1. Get Into Shape
The most obvious reason to run a 5K is to whip yourself into shape. Following a training schedule and being registered for a race can keep you motivated to hit the pavement several times a week. When you know that you have to show up for a race it holds you accountable to stick to your workouts. And training for a 5K does not need to be 8-weeks of strictly running, you can change it up a few days a week to incorporate another form of cardio, or try some light weight-lifting. I like to sign up for races when I’m in a bit of an exercise rut or not exercising at all. Having a race date on the calendar helps me not make excuses to skip workouts, plus I am working towards a goal which drives my motivation.
2. Run for a Good Cause
There are so many 5K races that support great causes. Signing up for a race that supports something you feel strongly about or that is close to your heart is a win win. And it is so much easier to push yourself through training and on race day when you feel inspired. I love using the website www.runningintheUSA.com to find upcoming races. You can search by area and narrow down the length of race you are interested in; and if you are looking for a race supporting a specific cause, this would be a great website to search.
3. Social Aspect
It’s actually pretty rare that I run a race by myself, I almost always ask a friend or my sister to do it with me. I’m definitely not saying that if you don’t have anyone to sign up with you can’t race alone. But having someone to talk about training with, maybe even doing some training runs together, and to stand with you before the race gun goes off can be pretty special. My favorite moment while racing with a friend is when one dropped the bomb that she was pregnant 2 minutes into the race. That was the easiest 5K I’ve ever ran, after screaming and hugging her we just talked about babies the whole time and the race was honestly a blur!
4. Finisher Goodies
Who doesn’t get excited to get some racing swag? As long as you are forking over money to entry a race, it is fun to get some goodies. For some of my past 5K race entries I’ve received shirts, long-sleeve shirts, socks, neck-warmer, cinch bags, and water bottles. And if you don’t really care about gear, maybe the finish line food will entice you; some races have very elaborate food lines. My hands down favorite 5K post-race treat was a free pancake breakfast. You wouldn’t think that pancakes, syrup, and sausage would sound appealing after running 3 miles…but it IS! Especially because the race was in Minnesota in the early spring (in other words 30 degrees with the wind whipping), the warm pancakes and coffee hit the spot. But not every race gives out goody bags, and that’s ok too. Like I mentioned earlier some races are for a great cause, so entering the race and supporting that cause is enough of a reward.
5. Sense of Accomplishment
There is nothing quite like crossing the finish line of a race, no matter how many races I run it always gives me such a sense of accomplishment and most of the time still gives me goose bumps. After training for weeks and months it is so satisfying to finish the race. Even if you don’t get the time you had hoped for or it didn’t go as well as you thought it would, the main thing is you finished. Not to get too sentimental here, but before and after every race I remind myself how thankful I am to be able to participate…because being healthy enough to finish a 5K IS an accomplishment, no matter what time you end up getting…there are a lot of people in the world that would love to have that ability.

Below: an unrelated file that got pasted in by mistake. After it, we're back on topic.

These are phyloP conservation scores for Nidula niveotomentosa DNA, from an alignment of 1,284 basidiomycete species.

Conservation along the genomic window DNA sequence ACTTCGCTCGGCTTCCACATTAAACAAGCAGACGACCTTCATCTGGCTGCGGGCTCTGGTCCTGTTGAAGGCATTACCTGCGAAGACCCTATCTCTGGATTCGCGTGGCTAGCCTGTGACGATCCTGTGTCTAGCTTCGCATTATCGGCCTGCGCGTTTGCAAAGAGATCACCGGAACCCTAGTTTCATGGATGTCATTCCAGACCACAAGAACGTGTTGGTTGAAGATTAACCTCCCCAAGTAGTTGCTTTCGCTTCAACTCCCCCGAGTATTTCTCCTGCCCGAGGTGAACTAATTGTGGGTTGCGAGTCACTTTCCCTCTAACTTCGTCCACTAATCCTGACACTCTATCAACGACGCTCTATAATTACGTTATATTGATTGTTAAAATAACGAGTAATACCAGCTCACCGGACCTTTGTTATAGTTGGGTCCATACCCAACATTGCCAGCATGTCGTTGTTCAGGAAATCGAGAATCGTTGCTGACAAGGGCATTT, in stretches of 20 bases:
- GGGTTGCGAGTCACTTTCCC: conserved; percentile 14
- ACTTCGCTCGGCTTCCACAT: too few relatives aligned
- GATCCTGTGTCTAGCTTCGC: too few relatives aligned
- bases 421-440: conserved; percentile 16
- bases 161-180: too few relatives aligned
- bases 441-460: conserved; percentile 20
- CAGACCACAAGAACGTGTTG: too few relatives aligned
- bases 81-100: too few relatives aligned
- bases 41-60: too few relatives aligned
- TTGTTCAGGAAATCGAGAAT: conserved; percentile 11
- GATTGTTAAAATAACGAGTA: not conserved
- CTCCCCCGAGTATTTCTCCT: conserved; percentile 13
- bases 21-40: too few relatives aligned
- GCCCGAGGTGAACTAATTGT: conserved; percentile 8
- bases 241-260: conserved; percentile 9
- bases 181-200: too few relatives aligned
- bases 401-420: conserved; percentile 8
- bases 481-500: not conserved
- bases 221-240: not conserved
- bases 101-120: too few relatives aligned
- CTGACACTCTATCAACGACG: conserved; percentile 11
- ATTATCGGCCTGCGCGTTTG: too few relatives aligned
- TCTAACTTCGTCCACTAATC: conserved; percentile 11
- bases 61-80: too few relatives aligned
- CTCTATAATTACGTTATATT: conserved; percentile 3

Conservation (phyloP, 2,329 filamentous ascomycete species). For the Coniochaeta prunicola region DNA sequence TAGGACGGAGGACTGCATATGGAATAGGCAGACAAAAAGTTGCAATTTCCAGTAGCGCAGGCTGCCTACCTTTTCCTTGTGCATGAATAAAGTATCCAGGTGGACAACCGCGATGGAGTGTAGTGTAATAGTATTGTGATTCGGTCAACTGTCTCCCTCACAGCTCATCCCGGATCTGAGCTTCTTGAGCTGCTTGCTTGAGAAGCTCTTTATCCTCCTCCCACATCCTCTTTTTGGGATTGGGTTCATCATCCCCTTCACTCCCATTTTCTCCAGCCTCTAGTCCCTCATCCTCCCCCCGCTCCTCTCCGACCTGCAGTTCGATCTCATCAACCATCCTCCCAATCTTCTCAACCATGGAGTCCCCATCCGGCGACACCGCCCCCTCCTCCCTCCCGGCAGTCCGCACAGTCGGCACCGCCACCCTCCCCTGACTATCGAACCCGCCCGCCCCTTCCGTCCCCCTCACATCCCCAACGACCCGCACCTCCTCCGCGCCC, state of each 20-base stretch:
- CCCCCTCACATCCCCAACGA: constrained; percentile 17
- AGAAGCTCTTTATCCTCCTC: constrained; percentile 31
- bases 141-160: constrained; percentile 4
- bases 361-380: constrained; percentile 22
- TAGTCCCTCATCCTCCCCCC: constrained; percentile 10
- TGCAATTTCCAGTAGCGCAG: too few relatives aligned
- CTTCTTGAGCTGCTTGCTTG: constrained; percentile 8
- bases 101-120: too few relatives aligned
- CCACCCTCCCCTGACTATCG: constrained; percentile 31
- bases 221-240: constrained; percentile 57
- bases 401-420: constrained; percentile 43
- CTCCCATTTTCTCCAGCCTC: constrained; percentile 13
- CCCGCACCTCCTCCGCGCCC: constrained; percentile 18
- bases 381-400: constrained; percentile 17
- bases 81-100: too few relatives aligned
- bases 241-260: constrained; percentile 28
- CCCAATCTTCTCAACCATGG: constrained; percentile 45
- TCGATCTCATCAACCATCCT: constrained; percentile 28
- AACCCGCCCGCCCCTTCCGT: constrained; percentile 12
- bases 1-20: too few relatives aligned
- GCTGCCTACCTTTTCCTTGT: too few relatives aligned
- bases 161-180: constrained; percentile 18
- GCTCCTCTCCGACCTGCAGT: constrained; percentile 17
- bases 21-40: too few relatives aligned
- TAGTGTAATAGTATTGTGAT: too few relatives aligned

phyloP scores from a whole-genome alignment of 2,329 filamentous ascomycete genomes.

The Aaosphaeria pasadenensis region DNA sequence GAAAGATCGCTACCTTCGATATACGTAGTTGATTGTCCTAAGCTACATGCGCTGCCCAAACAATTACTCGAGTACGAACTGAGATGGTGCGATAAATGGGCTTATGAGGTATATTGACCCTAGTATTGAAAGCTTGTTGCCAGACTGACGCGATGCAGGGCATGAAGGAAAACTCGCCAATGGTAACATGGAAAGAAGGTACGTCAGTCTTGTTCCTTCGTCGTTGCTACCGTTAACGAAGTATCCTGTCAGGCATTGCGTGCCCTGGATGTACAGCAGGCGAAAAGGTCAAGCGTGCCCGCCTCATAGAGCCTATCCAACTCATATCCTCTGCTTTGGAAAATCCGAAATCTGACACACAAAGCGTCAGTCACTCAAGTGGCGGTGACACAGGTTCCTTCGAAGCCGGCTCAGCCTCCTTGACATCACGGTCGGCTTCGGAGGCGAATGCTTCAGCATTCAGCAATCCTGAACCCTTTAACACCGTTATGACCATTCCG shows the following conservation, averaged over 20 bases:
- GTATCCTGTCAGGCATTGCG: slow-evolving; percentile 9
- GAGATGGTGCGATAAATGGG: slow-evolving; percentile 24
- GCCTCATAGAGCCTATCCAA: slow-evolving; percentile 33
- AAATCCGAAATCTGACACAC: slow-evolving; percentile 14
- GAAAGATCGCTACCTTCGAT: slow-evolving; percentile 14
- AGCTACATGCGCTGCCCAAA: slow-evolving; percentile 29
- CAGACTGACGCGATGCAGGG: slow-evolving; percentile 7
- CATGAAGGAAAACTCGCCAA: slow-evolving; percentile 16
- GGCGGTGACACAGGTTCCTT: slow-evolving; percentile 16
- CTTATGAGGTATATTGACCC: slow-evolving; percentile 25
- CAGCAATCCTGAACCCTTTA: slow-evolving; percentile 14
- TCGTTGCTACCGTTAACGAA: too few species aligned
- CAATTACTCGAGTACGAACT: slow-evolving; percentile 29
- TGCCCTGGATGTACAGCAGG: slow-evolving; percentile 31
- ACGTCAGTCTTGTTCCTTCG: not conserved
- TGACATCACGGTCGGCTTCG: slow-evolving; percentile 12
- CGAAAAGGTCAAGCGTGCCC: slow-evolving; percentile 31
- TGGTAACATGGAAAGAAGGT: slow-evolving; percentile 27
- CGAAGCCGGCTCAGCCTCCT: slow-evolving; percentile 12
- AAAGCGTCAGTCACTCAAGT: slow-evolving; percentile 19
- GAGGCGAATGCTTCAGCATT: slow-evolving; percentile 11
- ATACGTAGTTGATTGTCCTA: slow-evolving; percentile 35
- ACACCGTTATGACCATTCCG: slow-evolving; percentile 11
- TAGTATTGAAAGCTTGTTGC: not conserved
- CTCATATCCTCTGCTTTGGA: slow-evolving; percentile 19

Training for a 5K
Even though I consider myself a “runner” and have ran several races, including a full marathon, I completely understand the fear of training for a 5K and wondering if you and your body will be up for the challenge. For both of my pregnancies I hung up my running shoes for the entire nine months and focused on low-impact exercising. So add nine months of belly-growing, followed by delivery and healing from childbirth, I was no doubt starting from scratch. I still remember borrowing my mom’s Leslie Sansone Walking DVD and getting SO winded…from walking. If I can make a running comeback from that and finish a 5K without walking, you can too! I highly recommend following the Couch to 5K program, it really eases you into running. And if you download the app you can wear headphones and hear the audio cues that tell you when to “start running” and “start walking”. It’s an 8 week program and from my experience you can go from barely being able to run 1 minute to completing a 3.1 mile race.
I created a 5K training schedule printable so that you can write down the workouts you plan to do for 8 weeks leading up to the race; this blank schedule will work for both beginner and advanced training plans. Being prepared with a plan while training for a race is key! Plus seeing your training schedule all written out helps keep you motivated so you aren’t tempted to skip several workouts. Oh, and not to mention this printable is pretty to look at!